A banquet of a book, full of unexpected dishes.... Ghodsee writes with moral seriousness and exceptional force, and Red Hangover is the rare academic book that is compulsively readable and thoroughly compelling.
— Patrick Iber, Los Angeles Review of Books
I have read and loved all Ghodsee’s books, each one more than the last. Red Hangover is the most complex, melding personal and professional experience with history and political theory....
— Deena Stryker, OpEd News
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Wonderful.... History looks very different if you fought for national liberation and human progress under the banner of Communism.... To understand ... modern Bulgarians ..., you must enter their world of human self-sacrifice.
— Freeman Dyson, New York Times Book Review
Ghodsee turns Thompson’s life and the equally heroic story of three Bulgarian brothers and their 14-year-old sister, who were also part of the resistance, into a gentle, reflective exploration of the idealism that drove them, despite the barbarity that many communists had already glimpsed in Stalin’s Soviet Union.
— Robert Legvold, Foreign Affairs
Our ‘post-factual’ present is a moment of crisis, which renders it all the more crucial that scholars with deep knowledge of Eastern Europe be able to write for a wide audience. Kristen Ghodsee does this unusually well, with a good sense of pitch, appealing self-awareness, and the ability to conjure up the perfect ironic phrase. Her central argument is very provocative: Fukuyama’esque Western triumphalism has led us to the present catastrophic state of Europe—and perhaps of the United States of America as well. In my opinion the apocalyptic epilogue is fantastically cast—in part because I share the author’s creepy Weimaresque feeling. I hope she is wrong, but I fear she is right.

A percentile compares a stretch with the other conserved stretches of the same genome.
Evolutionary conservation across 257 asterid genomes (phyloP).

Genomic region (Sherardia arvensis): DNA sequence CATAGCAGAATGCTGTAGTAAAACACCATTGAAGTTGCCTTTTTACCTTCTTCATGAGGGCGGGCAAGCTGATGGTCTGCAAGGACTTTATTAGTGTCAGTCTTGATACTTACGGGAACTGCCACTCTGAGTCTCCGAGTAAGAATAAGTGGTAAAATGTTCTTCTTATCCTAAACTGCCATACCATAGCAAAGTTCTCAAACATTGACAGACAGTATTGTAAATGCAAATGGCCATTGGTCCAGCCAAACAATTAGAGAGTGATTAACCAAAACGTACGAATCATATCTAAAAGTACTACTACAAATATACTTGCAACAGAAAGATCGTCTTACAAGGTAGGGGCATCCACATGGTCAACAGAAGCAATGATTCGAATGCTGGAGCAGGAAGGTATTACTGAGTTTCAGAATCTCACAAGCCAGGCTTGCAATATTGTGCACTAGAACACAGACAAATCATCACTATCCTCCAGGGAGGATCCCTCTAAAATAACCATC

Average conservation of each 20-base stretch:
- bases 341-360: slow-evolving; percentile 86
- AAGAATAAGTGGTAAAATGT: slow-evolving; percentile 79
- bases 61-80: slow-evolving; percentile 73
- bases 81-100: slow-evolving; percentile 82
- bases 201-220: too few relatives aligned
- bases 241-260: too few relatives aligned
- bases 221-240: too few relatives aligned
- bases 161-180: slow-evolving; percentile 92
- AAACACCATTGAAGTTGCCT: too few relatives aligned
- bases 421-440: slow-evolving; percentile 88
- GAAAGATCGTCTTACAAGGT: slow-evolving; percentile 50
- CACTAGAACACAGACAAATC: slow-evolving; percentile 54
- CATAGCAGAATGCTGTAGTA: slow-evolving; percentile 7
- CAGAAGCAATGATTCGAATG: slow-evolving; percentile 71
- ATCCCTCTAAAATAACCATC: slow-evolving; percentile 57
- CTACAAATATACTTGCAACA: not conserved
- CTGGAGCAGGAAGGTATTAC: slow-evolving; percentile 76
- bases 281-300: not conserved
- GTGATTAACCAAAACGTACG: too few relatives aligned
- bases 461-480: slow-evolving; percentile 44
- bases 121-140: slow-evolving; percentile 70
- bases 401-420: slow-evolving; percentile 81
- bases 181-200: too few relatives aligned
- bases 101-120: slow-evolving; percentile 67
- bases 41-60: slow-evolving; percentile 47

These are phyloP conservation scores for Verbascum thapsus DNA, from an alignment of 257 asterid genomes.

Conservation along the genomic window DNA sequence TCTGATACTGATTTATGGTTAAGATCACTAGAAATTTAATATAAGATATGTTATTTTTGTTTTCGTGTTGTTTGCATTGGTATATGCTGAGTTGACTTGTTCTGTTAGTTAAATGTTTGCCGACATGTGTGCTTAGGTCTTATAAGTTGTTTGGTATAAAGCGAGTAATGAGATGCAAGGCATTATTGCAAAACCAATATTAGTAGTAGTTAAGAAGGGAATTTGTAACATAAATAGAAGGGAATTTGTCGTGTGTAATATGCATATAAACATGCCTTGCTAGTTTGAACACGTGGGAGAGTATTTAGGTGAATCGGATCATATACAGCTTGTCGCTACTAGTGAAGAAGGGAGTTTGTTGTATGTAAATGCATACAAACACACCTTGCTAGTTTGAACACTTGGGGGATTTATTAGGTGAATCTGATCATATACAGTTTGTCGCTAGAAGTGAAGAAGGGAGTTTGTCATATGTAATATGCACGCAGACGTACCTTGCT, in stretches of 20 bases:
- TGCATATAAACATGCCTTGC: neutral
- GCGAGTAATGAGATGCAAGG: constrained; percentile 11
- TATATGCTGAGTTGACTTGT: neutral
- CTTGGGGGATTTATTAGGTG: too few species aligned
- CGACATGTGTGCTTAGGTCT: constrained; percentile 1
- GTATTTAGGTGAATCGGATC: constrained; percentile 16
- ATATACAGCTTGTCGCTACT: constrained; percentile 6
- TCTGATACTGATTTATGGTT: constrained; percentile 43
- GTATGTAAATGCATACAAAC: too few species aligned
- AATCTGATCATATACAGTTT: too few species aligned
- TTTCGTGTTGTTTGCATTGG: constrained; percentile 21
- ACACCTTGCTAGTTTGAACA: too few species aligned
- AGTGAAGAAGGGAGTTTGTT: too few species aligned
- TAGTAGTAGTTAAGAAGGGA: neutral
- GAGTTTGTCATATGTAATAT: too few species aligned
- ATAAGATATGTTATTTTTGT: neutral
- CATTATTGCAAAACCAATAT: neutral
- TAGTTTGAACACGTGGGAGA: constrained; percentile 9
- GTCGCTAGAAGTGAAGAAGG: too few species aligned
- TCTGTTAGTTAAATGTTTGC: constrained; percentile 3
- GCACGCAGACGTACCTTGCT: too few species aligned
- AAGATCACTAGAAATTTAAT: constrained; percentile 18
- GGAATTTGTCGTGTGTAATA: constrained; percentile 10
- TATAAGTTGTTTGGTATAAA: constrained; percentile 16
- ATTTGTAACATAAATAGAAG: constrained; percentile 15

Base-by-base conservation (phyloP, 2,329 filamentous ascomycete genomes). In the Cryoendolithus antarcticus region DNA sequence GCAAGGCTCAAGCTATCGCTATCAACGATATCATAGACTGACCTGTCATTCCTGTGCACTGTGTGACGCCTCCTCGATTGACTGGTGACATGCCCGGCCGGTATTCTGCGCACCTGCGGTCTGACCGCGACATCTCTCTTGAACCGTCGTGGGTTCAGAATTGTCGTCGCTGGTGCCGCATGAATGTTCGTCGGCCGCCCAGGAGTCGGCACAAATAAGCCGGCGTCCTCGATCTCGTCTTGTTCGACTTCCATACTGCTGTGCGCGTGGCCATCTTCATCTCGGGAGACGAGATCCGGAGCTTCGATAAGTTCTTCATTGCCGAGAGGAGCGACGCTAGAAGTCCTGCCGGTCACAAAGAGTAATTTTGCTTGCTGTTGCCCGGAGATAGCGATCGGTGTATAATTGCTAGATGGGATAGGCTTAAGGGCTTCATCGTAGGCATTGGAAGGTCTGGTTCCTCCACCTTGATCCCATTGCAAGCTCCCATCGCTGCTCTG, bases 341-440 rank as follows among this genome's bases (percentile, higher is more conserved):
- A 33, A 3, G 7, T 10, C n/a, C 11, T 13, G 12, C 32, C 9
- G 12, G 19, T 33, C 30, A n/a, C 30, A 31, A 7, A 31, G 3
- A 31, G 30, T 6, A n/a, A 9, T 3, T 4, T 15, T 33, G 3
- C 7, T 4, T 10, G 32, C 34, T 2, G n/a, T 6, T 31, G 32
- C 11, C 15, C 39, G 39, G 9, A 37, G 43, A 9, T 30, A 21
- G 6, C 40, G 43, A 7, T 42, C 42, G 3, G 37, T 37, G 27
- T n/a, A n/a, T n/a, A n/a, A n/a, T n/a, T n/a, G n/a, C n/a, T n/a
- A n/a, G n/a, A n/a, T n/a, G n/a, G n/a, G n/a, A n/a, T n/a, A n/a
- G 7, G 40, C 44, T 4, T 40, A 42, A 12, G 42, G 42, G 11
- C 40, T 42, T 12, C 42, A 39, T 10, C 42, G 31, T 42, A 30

— Marci Shore, author of, The Taste of Ashes: The Afterlife of Totalitarianism in Eastern Europe
Kristen Ghodsee courageously confronts the liberal triumphalism that refuses to learn from seventy years of state socialism, acknowledge the tragic human costs of forced privatization, or recognize the gross inequities of capitalism. Her brilliant essays and stories provide a potent allegory of our present condition: the real cost of the continued demonization of socialism is democracy.
— Jodi Dean, author of, Democracy and Other Neoliberal Fantasies: Communicative Capitalism and Left Politics
Kristen Ghodsee’s book about WWII-era Communism in Bulgaria is a fun, character-driven read.
— Kel Munger, Sacramento News and Review
A moving book.... History meets ethnography, all delivered in an absorbing, novelistic style.
— Donny Gluckstein, Socialist Review
Kristen Ghodsee has written an elegant book on a forbidden topic…. This book connects history and current conditions with a central theme: that there were idealists in the making and governing of communist Bulgaria, and that to some extent their ideals were realized, especially in regard to women’s rights…. The Left Side of History is a stimulating study and a delightful read.
— Joan Roelofs, Counterpunch
The Left Side of History is a remarkable account of Bulgaria’s current history of triumph and despairs, wrapped in the aspirations, hopes, and tragic failures of humans. It is told with astute historical accuracy and striking intimacy concerning the personal stories of Bulgarian communist activists, as well as ordinary people whose lives were indelibly marked by the rise and demise of communism.
— Elza Ibroscheva, H-Net Reviews